HR leaders have a unique responsibility to manage change and other critical
issues in their organisations. It takes special personal qualities to rise to
the challenge, says John Hofmeister, director, human resources for Royal
If you belong to an organisation of dozens, hundreds or thousands of people,
you probably face a myriad of change, growth, turnaround, start-up and
divestiture issues, as well as the old twin nemesis of inefficiency and
ineffectiveness. Your strategy, structures, processes and people are frequently
at risk. More importantly, your customers and stakeholders are ever harder to
satisfy and business results more difficult to achieve. You know you’re there
to make things better.
How does a committed, experienced HR leader begin to deal organisationally
with such major challenges? More emphatically, what gives an HR leader his or
her licence to practise on such matters? Let’s address first things first:
licence to operate. More than the other expected qualities, such as
intelligence, experience and relationship skills, an HR leader needs three
fundamentals to provide the critical differences in the face of challenge. He
or she must have, and be known for, "courage", "respect"
Where do these capabilities come from? What do they look like? How do they
work? "Courage" comes from the values and principles held and the
behaviours displayed when the HR leader is tested. It looks like flexibility
and adaptability up to the point where one’s boundaries are crossed, then the
shoulders straighten (figuratively), the head lifts, the eyes brighten and the
soul strengthens. "Courage" acts like slack on a tightening chain. At
the right moment, for the right reason, the slack tightens, the chain holds.
The boundary is firm. And people know it.
"Respect" is earned day in and day out by service, caring for
others and honouring their dignity as people. The stakeholders, the staff
members, the managers, including your own, are the persons respected. Their
legitimacy of purpose and value-creating intent must be assumed. When it’s not
assured, however, "respect" is the currency that pays for the
intervention. The HR leader uses "respect" to assist the resolve and
support the outcomes of others. Letting others fail, especially if due to one’s
own self-interest, is dis-"respect". It carries a disproportionate price
tag. You probably can’t afford it, even once.
"Curiosity" comes from an insatiable appetite to learn and
therefore to know. There is no end of knowledge. Therefore
"curiosity" enables an HR leader to remain the enthusiastic student.
"The more you know, the more you learn what there is to know." It’s
an old adage, but if it’s not true for you as an HR leader it’s a pity. Your
clients will suffer from your unacquired knowledge. Everyone loses. How sad to
hear the expressions: "He only knows what he knows." "She lives
in such a small world." Don’t let this be you.
With personal licence to operate, the HR leader steps up to the challenges
of organisation, including the twin problems of inefficiency and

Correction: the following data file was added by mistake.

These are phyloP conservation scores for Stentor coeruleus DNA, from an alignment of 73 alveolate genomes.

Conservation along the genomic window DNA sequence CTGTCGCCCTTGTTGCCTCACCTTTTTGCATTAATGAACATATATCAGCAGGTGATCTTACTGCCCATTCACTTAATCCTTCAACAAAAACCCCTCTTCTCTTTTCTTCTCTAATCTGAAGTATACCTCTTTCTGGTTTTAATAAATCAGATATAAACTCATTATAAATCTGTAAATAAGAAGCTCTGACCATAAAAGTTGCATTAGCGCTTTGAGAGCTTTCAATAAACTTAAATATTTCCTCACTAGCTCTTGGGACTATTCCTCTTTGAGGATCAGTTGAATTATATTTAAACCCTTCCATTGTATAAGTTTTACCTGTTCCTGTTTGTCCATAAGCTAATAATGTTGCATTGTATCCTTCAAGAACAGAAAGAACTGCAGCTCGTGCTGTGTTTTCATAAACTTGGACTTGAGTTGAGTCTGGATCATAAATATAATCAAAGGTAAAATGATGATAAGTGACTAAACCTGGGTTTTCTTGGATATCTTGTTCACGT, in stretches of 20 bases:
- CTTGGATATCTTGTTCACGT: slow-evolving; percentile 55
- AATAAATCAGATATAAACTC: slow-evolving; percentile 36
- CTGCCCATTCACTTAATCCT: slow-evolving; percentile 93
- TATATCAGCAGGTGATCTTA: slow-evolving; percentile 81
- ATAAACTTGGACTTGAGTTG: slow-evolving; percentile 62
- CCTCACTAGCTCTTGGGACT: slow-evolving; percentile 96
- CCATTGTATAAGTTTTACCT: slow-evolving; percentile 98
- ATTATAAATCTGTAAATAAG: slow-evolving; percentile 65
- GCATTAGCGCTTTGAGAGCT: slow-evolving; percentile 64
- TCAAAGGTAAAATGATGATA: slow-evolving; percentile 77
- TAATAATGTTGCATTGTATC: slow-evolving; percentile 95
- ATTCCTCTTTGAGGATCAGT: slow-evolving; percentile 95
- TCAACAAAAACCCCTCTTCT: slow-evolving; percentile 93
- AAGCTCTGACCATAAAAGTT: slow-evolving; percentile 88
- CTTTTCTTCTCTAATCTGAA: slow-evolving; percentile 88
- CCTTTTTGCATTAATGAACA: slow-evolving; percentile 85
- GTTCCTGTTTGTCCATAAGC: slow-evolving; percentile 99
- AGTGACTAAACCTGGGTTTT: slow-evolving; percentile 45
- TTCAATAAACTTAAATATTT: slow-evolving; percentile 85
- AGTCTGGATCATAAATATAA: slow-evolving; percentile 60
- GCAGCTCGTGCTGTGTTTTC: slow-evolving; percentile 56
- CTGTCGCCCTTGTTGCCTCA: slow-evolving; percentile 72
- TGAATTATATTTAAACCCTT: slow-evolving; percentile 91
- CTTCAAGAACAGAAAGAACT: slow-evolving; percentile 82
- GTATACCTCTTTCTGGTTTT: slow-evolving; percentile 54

ineffectiveness. Why keep mentioning these? Simply put, they are the root
causes of most organisation trauma, especially if ignored. Failing to address
them means HR leaders must invoke dramatic solutions like major change, radical
transformation or major restructuring. Assuming personal licence, what additional
capability enables you to address these chronic problems, probably over and
over throughout your career?
Three organisation fundamentals are required for your skill repertoire. To
address organisation efficiency and effectiveness, the HR leader must develop a
working understanding and applied appreciation of "harmony",
"flow" and "sustainability".
An organisation of many people has the potential to create obnoxious noise
or orchestrated music. "Harmony" is the capability of tuning the
voices and tensions in any organisation to productive cooperation. It requires
an understanding of the end game, the players, the structures and processes by
which work gets done. It assumes political savvy and negotiating prowess. It
takes a refined ear to the ground and eyes all around. Senses must be sharp;
intuition is crucial. "Harmony" is the only sound customers want to
"Flow" is the capability to move energy evenly to all corners of
the organisation and coordinate it towards the end game. When "flow"
is out of balance, winners are positioned against losers and both fight the
lost cause of an internal power game. Neither wins, each loses. Boundaries
block "flow" and create floods that drown the end game. Occasionally
a giant rises to desperately control "flow" but rarely wins. All
systems and processes must work. "Flow" is continuous, coordinated
effort by all present. "Flow" is balance; it’s the hardest dynamic to
"Sustainability" is the capacity to renew people’s commitment to
the objectives of the organisation despite the pressures of competition or the
environment. One can only work towards "sustainability"; it’s never
been mastered. But sustain you must. Clarity of vision, continuity of purpose,
competence of people, balance of priorities, accountability for performance,
rewards for success, satisfied staff and open-loop learning serve a game plan. They
help "sustainability", but can’t guarantee it. You, the HR leader,
are the constant in the process.
Six attributes – three personal, three organisational – go a long way to aid
the HR leader in the pursuit of personal and organisational success. A career
is a long time. Thank nature for that. It takes all the time available, and
sometimes more, to master these capabilities.